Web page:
Well its been a good first day of coffee and catching up. Here’s where we are so far. Tourist numbers are definitely down this year, a lot of last minute cancellations, in fact, it sounds like there isn’t even one day scheduled for all eighteen tundra vehicles to be out in Buggyland at once – pretty crazy – not even 9/11 did that… Tourist spending seems to be down too – maybe this wasn’t the right year for me to launch the Hudson Bay post magazine… oh well.
As for the bear that broke into the health centre, it turns out that he was a big ol’ bear, probably 900+lbs and had been ‘working’ the area for most of the summer, keeping town staff busy trying to keep him out of ‘L5′ (our garbage dump storage place something something) and out of town. He was pretty crafty, making regular runs through most of the summer between the dump and town, probably heading up the back road, in and around the rocks, and circling around to enter town by Northern Nights or the RHA. He even had a stash of garbage lard pails in the trees at Lion’s park… well away from prying polar bear alert eyes.
When this bear was first spotted in August (you could still see ice of the coast of Churchill by August 18th…), I’m told you could barely distinguish his legs, he was so massive and so engulfed in fat. In fact, there are quite a few stories of enormous bears this year. One dog dragged home a skull (still with some meat on it…) that once it was boiled down, measured 16″ from scalp to nose, forehead probably a foot wide. First day and I’ve heard a few stories of big bears, might be time to put the ‘bears used to be bigger’ in the old days storyline to rest – it held up in the nineties but maybe less so now…
Back to the garbage bear though, turns out he actually did not end up in a trap although they tried more than a few times over the last couple months. He ended up breaking into L5 (which is next to impossible after a few years of Edgar, the town L5 defence expert’s upgrades). After finding him in L5 late at night, the bay door – more of a cage than anything – was closed and boarded up with extra nailboards and even then, by morning he was working his way to loosen the nailboards and escape. Conservation officers showed up in the morning and were able to dart him. He is now about a week or so into his thirty day sentence and will probably just be released onto the newly formed ice when he is set free.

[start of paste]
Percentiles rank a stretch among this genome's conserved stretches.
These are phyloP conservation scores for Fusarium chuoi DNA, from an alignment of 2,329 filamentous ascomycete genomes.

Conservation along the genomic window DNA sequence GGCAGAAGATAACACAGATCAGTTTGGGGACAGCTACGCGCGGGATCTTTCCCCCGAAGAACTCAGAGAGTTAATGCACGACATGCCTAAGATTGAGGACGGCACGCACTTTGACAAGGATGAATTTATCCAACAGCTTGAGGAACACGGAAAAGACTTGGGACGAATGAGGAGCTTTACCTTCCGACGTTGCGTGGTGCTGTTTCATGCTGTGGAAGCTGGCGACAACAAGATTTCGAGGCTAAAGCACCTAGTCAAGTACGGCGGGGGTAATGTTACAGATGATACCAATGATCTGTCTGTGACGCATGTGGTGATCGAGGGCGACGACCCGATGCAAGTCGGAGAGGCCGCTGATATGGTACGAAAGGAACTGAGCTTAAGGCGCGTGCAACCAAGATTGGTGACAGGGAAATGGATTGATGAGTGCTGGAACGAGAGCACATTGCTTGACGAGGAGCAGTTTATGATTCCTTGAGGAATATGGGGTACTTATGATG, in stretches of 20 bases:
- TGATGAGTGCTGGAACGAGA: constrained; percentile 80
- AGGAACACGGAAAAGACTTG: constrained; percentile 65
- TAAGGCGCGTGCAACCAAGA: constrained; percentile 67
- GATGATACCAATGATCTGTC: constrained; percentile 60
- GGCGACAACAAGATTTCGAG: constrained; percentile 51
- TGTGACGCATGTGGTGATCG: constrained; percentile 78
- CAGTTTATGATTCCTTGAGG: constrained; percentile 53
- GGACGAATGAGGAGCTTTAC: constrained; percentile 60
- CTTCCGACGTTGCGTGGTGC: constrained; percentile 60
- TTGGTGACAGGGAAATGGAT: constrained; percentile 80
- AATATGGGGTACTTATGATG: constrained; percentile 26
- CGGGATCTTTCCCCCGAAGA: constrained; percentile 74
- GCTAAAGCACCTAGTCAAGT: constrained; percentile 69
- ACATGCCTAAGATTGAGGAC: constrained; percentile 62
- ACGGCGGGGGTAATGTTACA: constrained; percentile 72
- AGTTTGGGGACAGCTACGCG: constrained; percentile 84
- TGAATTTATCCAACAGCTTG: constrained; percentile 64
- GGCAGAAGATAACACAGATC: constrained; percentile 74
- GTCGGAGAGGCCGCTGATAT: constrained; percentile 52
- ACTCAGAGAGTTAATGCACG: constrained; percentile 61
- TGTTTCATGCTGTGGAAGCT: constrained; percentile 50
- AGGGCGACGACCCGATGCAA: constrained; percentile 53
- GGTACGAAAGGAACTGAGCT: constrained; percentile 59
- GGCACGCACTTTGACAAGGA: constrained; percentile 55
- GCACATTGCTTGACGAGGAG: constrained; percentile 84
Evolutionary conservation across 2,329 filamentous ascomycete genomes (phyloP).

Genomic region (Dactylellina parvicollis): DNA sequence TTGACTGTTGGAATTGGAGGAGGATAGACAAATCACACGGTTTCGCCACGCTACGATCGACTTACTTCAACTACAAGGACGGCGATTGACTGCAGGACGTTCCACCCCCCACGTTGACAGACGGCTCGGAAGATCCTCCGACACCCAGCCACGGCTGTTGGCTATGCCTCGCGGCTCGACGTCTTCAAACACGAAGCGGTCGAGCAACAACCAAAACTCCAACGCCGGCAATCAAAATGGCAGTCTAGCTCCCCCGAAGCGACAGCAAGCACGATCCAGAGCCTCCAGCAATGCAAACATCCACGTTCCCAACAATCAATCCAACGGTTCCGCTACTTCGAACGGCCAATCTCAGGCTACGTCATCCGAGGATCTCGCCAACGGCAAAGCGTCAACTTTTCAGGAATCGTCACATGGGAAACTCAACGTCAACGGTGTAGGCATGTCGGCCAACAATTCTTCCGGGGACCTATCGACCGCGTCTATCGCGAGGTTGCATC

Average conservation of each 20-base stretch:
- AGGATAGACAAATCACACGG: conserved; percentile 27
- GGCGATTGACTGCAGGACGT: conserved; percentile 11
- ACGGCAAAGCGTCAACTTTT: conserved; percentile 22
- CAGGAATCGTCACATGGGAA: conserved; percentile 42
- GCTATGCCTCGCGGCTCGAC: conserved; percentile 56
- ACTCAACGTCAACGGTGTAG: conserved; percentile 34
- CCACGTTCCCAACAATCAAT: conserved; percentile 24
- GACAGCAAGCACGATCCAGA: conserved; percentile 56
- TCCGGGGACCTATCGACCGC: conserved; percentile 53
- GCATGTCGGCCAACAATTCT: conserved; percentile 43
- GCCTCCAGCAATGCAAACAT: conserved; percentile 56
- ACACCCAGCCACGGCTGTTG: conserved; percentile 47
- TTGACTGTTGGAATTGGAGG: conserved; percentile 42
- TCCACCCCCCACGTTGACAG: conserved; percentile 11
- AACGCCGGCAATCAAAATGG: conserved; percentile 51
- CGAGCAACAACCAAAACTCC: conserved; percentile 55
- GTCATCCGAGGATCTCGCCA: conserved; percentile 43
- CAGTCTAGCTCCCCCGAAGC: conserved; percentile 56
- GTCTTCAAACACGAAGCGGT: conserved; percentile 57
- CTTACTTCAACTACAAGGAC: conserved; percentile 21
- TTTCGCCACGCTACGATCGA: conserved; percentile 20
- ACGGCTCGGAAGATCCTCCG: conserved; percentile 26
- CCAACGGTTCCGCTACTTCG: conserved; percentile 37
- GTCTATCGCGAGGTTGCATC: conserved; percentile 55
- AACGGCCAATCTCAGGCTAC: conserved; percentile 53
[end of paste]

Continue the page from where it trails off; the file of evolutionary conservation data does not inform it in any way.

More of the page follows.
As of October 18th, there are only twelve bears still in the polar bear jail, eleven have been relocated to North River area by air with a total of 163 bear occurrences (again, an occurrence is any time a bear is encountered or reported in town). Judging by the actions of that big ol’ garbage bear, he alone was probably responsible for a good number of these occurrences… Since his capture, there has only been one bear encounter in town as reported from Oct 12-18. This may not be a record year for bear activity in town after all.
The Manitoba Conservation aerial survey from the Manitoba/Ontario border up to Churchill this fall reported 252 bears – down from a record 282 last year (but then again, the ice did break up strangely this year and deposit a bunch of bears right on top and north of Churchill…). This is a very positive sign for the western Hudson Bay population given that in the lean years – when the last population study was released reporting a decline of 22% – there would only be 180 or so bears spotted in this survey. We will need a good drop of about ten degrees for big numbers of bears to start moving in, especially considering how good shape they are in this year.
Numbers are still fairly low out in buggyland, about half a dozen found throughout the area, and almost an equal number to that near Brian Ladoon’s dogs, another bear hot spot in Churchill (with a few big ones hanging out there including Dancer and possibly one of the scrappy brothers – now about seven or eight years old given I last saw them in 2005). Trying to think of how old Dancer must be (possibly closing in on twenty???) but scarred as he is, he still keeps showing up, although now that Dennis has left buggyland, he doesn’t stick around there.